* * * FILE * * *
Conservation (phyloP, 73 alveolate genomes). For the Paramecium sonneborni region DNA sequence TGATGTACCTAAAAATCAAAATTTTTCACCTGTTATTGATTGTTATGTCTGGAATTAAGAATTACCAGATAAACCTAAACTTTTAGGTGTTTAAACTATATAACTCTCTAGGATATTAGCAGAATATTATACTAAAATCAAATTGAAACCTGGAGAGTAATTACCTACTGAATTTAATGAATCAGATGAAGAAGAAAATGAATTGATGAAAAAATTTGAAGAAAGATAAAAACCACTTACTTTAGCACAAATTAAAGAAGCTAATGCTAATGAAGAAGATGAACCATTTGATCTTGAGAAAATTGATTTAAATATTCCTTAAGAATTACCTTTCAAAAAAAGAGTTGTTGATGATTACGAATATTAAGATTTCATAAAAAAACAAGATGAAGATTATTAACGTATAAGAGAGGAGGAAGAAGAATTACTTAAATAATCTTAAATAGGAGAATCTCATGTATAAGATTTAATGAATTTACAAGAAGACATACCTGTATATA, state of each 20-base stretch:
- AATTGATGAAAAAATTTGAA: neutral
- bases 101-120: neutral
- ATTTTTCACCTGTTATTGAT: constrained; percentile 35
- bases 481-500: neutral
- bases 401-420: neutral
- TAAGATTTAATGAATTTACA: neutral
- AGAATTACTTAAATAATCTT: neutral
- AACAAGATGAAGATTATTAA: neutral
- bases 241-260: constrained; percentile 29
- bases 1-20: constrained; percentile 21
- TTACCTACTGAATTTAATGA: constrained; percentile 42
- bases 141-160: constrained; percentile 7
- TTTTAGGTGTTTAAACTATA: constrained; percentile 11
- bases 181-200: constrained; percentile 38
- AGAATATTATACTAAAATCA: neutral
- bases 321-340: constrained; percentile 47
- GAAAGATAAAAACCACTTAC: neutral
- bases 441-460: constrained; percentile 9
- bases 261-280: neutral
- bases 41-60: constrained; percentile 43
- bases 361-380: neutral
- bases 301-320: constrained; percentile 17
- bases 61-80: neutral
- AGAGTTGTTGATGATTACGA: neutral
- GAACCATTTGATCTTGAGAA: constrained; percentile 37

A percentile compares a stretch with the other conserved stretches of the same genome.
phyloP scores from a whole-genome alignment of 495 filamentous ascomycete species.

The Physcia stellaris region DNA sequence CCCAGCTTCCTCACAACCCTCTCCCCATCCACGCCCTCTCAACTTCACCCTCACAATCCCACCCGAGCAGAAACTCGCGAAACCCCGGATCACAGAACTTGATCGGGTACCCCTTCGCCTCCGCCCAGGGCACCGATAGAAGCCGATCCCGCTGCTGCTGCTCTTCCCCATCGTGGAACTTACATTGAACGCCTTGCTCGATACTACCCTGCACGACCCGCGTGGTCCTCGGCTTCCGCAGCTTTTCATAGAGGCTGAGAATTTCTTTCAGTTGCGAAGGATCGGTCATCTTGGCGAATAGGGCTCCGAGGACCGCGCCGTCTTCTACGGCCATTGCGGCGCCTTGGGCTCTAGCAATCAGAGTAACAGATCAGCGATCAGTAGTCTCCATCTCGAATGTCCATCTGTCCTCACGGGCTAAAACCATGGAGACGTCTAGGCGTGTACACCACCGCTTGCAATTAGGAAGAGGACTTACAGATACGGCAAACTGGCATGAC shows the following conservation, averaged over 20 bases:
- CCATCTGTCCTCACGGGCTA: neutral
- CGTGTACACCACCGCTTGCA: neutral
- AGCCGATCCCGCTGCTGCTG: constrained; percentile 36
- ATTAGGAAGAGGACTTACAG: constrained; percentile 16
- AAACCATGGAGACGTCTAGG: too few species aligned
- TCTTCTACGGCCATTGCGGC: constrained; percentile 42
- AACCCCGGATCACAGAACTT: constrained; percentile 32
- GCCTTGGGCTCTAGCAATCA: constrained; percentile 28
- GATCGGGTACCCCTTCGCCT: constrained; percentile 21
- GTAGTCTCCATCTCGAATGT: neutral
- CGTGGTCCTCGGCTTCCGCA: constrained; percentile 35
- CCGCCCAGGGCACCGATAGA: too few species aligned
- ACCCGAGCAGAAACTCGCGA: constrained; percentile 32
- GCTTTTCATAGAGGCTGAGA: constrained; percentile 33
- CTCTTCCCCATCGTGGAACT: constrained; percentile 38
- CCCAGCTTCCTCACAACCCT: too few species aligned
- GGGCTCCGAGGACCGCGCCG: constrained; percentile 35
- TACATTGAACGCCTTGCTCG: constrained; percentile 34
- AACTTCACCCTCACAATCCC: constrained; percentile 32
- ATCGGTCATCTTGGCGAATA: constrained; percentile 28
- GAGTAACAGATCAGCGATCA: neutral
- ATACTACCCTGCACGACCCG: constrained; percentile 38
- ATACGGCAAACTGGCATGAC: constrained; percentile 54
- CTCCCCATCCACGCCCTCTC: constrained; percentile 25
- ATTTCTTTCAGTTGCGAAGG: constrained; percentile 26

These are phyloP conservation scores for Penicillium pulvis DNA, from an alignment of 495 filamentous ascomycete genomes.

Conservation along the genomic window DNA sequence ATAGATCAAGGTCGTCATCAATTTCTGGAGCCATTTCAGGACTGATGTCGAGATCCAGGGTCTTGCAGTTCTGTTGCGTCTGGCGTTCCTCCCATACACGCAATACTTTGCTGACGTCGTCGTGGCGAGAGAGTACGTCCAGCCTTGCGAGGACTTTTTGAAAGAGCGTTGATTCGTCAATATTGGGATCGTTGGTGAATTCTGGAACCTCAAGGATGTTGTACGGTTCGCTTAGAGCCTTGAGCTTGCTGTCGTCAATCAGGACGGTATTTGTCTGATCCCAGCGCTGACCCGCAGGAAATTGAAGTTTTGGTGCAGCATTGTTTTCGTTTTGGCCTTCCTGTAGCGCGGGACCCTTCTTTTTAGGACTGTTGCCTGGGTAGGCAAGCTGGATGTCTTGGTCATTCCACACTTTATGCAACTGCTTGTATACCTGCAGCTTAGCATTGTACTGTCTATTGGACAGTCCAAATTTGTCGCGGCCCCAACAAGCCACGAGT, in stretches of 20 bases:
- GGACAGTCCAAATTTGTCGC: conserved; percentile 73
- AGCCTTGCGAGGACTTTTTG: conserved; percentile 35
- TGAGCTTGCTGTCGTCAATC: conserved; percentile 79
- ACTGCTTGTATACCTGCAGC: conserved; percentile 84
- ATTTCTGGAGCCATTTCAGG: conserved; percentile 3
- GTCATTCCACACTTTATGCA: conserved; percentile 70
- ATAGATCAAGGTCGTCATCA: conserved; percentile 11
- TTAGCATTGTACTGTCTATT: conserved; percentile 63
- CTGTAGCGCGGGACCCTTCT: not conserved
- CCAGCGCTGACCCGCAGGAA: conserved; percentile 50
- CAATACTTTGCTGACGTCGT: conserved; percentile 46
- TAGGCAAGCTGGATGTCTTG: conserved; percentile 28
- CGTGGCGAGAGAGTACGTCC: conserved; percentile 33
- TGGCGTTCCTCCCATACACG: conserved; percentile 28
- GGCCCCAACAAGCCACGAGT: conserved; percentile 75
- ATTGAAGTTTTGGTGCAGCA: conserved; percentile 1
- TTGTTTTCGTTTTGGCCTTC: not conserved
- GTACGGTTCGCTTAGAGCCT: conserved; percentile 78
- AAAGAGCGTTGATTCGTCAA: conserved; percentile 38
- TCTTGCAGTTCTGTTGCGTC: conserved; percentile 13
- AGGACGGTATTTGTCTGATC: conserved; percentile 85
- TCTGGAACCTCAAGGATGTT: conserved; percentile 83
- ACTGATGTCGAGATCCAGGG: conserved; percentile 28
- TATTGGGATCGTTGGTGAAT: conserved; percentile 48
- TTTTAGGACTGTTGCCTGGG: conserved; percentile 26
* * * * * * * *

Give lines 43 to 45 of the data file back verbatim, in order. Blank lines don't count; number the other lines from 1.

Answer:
- GCTTTTCATAGAGGCTGAGA: constrained; percentile 33
- CTCTTCCCCATCGTGGAACT: constrained; percentile 38
- CCCAGCTTCCTCACAACCCT: too few species aligned